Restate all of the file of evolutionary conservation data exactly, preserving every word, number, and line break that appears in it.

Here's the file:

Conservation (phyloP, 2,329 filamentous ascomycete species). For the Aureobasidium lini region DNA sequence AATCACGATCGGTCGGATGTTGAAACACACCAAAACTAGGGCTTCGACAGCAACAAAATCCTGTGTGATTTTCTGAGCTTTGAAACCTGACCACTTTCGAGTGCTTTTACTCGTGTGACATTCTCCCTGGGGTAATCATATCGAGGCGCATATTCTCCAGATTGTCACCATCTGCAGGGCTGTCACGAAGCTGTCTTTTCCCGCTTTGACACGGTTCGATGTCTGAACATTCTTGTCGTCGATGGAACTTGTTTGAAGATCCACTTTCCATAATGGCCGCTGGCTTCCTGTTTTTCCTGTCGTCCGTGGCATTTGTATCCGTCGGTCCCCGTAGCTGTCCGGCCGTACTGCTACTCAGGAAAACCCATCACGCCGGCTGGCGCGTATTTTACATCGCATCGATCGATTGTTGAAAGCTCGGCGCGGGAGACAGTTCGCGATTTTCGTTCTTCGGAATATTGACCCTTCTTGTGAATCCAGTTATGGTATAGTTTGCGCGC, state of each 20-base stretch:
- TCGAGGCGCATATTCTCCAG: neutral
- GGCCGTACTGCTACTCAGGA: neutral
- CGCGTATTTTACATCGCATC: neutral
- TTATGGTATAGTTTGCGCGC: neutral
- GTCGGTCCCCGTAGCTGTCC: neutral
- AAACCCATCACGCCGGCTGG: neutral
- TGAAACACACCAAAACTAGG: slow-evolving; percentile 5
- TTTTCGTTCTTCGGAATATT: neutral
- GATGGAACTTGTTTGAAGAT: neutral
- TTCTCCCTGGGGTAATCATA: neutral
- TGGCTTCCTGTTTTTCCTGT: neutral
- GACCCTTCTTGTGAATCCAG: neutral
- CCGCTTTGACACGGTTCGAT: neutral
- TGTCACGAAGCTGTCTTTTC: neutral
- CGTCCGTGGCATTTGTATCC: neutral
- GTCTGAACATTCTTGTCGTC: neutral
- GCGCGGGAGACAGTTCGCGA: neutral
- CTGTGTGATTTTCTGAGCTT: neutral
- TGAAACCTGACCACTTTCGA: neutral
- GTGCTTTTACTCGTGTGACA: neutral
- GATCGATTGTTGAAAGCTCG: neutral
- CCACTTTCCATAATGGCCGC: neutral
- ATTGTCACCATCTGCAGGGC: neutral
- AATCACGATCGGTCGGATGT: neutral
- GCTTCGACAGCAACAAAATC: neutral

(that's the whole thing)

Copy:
Conservation (phyloP, 2,329 filamentous ascomycete species). For the Aureobasidium lini region DNA sequence AATCACGATCGGTCGGATGTTGAAACACACCAAAACTAGGGCTTCGACAGCAACAAAATCCTGTGTGATTTTCTGAGCTTTGAAACCTGACCACTTTCGAGTGCTTTTACTCGTGTGACATTCTCCCTGGGGTAATCATATCGAGGCGCATATTCTCCAGATTGTCACCATCTGCAGGGCTGTCACGAAGCTGTCTTTTCCCGCTTTGACACGGTTCGATGTCTGAACATTCTTGTCGTCGATGGAACTTGTTTGAAGATCCACTTTCCATAATGGCCGCTGGCTTCCTGTTTTTCCTGTCGTCCGTGGCATTTGTATCCGTCGGTCCCCGTAGCTGTCCGGCCGTACTGCTACTCAGGAAAACCCATCACGCCGGCTGGCGCGTATTTTACATCGCATCGATCGATTGTTGAAAGCTCGGCGCGGGAGACAGTTCGCGATTTTCGTTCTTCGGAATATTGACCCTTCTTGTGAATCCAGTTATGGTATAGTTTGCGCGC, state of each 20-base stretch:
- TCGAGGCGCATATTCTCCAG: neutral
- GGCCGTACTGCTACTCAGGA: neutral
- CGCGTATTTTACATCGCATC: neutral
- TTATGGTATAGTTTGCGCGC: neutral
- GTCGGTCCCCGTAGCTGTCC: neutral
- AAACCCATCACGCCGGCTGG: neutral
- TGAAACACACCAAAACTAGG: slow-evolving; percentile 5
- TTTTCGTTCTTCGGAATATT: neutral
- GATGGAACTTGTTTGAAGAT: neutral
- TTCTCCCTGGGGTAATCATA: neutral
- TGGCTTCCTGTTTTTCCTGT: neutral
- GACCCTTCTTGTGAATCCAG: neutral
- CCGCTTTGACACGGTTCGAT: neutral
- TGTCACGAAGCTGTCTTTTC: neutral
- CGTCCGTGGCATTTGTATCC: neutral
- GTCTGAACATTCTTGTCGTC: neutral
- GCGCGGGAGACAGTTCGCGA: neutral
- CTGTGTGATTTTCTGAGCTT: neutral
- TGAAACCTGACCACTTTCGA: neutral
- GTGCTTTTACTCGTGTGACA: neutral
- GATCGATTGTTGAAAGCTCG: neutral
- CCACTTTCCATAATGGCCGC: neutral
- ATTGTCACCATCTGCAGGGC: neutral
- AATCACGATCGGTCGGATGT: neutral
- GCTTCGACAGCAACAAAATC: neutral